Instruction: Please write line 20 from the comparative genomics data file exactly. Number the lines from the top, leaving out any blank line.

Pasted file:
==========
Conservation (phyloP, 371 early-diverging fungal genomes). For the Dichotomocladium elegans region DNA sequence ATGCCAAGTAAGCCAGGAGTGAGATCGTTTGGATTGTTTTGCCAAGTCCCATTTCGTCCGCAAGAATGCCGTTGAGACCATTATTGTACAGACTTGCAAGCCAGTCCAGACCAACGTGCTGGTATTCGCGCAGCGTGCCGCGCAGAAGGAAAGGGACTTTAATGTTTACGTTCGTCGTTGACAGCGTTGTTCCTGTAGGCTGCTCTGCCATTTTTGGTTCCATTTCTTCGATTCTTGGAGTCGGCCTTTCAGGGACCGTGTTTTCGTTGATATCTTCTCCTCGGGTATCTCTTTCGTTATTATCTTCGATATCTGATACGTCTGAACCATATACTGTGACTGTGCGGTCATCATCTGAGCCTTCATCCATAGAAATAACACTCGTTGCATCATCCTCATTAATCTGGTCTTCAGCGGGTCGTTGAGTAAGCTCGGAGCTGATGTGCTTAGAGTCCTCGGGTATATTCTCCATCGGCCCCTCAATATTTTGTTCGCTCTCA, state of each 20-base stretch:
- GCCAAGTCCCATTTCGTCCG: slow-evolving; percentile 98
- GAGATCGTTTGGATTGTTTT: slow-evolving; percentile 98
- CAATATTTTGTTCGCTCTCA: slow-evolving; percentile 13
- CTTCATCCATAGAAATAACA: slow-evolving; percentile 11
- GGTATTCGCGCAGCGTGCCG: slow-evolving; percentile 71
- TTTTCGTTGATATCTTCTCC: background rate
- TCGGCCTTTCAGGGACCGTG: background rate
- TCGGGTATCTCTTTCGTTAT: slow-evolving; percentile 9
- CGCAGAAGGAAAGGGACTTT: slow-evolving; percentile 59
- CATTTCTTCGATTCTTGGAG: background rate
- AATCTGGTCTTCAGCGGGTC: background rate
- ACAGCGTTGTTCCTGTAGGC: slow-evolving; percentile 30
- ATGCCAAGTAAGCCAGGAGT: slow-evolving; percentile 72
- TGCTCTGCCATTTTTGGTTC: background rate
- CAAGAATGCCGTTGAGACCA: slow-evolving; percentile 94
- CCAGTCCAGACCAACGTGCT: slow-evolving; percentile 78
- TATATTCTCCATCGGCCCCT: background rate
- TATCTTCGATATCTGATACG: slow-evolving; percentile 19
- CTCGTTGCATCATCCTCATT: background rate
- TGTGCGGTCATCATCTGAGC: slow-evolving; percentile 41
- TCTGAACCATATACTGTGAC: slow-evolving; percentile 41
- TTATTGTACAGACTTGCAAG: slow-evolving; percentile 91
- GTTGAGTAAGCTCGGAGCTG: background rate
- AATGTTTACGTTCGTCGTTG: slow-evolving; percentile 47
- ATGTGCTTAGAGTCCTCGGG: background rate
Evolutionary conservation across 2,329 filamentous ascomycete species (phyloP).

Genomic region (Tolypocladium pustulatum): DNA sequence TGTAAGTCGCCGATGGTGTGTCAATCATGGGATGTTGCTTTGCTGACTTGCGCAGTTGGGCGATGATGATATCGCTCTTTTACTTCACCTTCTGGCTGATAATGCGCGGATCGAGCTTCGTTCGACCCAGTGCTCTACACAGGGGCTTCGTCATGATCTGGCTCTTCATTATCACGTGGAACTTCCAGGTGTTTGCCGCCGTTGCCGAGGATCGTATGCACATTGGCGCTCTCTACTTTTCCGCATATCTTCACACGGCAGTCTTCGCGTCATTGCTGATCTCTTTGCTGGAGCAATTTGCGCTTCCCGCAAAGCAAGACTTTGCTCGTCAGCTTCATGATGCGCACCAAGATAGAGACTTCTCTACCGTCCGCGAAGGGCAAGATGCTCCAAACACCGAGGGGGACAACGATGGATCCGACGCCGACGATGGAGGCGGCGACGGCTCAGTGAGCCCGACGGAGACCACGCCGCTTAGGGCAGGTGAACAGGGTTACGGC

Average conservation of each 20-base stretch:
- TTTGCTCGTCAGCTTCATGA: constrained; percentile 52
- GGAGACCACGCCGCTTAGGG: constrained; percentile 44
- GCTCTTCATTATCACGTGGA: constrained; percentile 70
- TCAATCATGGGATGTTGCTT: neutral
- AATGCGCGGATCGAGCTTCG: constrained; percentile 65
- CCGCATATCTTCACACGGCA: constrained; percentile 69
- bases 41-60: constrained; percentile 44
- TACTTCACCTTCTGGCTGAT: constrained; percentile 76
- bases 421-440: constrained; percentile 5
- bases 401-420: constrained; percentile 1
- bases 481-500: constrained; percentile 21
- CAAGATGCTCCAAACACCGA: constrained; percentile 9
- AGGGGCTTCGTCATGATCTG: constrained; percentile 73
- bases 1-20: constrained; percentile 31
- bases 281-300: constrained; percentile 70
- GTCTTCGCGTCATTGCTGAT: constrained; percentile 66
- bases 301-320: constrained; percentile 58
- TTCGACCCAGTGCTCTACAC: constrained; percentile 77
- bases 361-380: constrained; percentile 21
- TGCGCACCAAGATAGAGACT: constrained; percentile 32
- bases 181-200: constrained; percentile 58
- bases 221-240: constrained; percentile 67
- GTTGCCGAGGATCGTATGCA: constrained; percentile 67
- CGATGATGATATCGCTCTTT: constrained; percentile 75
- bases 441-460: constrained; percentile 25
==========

- CTCGTTGCATCATCCTCATT: background rate